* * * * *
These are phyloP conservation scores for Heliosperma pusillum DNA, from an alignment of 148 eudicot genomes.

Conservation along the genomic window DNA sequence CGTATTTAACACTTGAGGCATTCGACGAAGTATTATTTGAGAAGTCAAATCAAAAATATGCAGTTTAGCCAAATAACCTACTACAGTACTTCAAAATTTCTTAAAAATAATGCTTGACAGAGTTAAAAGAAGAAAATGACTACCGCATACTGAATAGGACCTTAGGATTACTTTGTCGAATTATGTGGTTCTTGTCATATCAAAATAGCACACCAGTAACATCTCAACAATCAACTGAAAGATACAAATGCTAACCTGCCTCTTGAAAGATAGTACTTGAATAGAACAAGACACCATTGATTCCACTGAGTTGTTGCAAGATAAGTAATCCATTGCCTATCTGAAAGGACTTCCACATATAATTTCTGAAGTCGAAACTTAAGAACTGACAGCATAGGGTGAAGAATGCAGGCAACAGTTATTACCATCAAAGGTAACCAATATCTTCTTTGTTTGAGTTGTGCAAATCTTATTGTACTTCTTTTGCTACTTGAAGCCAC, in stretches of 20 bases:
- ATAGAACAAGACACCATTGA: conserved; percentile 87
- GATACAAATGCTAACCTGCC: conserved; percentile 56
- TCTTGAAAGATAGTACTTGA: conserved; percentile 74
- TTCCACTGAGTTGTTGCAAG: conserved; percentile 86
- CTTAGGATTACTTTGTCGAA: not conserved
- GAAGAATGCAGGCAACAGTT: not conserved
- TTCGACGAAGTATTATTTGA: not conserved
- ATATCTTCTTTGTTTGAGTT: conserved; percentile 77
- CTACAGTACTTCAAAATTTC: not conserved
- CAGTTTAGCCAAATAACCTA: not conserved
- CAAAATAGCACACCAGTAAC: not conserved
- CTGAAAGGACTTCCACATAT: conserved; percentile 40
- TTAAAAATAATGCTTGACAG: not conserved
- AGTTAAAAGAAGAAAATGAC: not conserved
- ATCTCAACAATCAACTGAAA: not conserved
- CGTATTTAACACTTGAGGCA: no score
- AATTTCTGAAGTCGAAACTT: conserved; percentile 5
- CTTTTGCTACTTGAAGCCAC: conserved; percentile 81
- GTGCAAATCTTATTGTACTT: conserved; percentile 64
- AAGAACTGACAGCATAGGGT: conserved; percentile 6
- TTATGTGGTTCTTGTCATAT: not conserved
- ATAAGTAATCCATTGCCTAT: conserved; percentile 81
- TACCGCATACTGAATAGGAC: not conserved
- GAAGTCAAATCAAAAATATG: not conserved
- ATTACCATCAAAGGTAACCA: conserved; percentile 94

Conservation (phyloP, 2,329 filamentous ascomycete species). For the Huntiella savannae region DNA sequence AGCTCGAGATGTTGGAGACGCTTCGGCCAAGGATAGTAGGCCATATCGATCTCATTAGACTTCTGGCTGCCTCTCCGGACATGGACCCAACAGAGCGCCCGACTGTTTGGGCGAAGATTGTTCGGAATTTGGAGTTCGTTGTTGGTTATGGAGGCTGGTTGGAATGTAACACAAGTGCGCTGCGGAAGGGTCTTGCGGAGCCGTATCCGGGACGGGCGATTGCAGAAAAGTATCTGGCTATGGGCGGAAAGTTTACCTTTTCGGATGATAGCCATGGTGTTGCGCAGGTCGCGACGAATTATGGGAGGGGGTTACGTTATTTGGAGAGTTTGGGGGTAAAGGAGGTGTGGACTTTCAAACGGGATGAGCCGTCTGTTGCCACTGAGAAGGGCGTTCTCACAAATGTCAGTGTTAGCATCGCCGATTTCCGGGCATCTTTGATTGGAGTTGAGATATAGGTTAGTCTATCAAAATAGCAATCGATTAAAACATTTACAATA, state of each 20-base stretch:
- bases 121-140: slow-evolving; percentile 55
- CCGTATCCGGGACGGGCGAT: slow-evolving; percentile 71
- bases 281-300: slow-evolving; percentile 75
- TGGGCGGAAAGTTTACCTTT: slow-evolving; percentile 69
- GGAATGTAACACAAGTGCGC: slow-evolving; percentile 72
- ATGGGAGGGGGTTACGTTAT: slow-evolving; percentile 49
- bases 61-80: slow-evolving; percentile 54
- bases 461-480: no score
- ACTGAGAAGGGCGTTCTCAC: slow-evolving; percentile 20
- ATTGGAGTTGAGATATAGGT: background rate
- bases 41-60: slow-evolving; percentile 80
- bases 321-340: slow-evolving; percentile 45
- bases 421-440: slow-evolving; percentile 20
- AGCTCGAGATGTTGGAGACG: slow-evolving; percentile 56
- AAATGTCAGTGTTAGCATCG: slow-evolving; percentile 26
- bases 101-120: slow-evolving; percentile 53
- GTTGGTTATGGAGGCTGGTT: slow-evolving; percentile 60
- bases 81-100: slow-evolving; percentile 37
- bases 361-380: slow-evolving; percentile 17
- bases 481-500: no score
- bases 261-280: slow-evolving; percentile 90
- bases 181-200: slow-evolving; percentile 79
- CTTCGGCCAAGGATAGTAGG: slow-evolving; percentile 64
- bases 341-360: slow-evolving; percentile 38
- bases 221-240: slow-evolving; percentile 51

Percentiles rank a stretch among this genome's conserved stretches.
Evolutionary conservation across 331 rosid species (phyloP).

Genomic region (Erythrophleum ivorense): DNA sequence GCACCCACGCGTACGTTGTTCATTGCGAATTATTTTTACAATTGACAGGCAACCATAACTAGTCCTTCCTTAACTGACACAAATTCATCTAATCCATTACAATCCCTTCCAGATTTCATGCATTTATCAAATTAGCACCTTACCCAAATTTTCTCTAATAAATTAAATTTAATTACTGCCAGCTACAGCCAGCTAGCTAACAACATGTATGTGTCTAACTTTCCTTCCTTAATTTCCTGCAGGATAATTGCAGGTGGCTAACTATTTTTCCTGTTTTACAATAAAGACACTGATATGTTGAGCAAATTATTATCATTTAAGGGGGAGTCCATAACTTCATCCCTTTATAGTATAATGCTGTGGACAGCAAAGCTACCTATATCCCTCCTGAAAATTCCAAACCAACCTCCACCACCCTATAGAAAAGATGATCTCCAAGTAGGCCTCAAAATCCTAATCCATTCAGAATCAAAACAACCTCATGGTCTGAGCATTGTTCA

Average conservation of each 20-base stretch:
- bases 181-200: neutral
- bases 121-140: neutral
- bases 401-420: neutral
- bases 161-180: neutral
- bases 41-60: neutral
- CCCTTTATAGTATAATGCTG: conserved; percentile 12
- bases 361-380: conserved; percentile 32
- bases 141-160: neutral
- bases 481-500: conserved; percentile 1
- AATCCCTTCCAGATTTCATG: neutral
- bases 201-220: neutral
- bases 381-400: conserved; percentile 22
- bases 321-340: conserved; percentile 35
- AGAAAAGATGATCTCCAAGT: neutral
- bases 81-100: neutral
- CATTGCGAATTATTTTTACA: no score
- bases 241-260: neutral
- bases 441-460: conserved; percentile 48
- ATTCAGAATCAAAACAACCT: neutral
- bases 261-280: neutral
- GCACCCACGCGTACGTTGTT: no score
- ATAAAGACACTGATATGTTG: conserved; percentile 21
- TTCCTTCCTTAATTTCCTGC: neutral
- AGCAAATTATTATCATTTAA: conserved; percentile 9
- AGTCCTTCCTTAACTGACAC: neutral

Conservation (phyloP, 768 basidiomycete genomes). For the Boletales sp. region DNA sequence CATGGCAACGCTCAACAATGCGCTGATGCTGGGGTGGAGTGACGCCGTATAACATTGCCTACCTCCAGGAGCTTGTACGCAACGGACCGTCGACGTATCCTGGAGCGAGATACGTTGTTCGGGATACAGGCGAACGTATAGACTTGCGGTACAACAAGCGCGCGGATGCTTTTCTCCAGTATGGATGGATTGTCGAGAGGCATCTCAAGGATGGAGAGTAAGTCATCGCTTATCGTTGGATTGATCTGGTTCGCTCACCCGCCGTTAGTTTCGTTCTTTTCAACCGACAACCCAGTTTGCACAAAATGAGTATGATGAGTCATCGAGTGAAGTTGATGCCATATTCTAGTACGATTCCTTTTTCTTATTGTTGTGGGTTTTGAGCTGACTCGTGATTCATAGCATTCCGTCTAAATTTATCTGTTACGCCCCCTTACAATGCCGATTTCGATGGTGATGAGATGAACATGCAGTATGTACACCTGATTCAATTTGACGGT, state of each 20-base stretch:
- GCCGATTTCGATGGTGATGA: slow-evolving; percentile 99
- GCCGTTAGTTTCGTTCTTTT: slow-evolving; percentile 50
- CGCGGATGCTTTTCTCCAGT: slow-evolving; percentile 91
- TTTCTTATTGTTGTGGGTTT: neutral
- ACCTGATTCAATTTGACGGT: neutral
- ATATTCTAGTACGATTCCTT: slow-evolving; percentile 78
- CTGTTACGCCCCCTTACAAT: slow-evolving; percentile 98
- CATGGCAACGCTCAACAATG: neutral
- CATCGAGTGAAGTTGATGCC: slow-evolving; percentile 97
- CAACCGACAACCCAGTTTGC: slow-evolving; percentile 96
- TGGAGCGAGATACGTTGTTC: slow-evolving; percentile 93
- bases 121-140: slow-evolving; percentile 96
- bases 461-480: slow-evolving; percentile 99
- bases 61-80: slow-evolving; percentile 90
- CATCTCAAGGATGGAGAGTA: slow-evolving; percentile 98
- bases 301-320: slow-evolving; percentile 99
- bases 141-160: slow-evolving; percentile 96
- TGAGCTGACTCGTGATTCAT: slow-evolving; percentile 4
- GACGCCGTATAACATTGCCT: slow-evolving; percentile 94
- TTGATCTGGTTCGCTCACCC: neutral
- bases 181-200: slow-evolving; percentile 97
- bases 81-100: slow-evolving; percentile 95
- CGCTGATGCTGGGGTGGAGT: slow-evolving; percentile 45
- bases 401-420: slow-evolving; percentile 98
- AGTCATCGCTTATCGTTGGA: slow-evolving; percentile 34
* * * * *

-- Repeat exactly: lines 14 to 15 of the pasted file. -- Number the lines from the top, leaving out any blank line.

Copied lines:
- CTGAAAGGACTTCCACATAT: conserved; percentile 40
- TTAAAAATAATGCTTGACAG: not conserved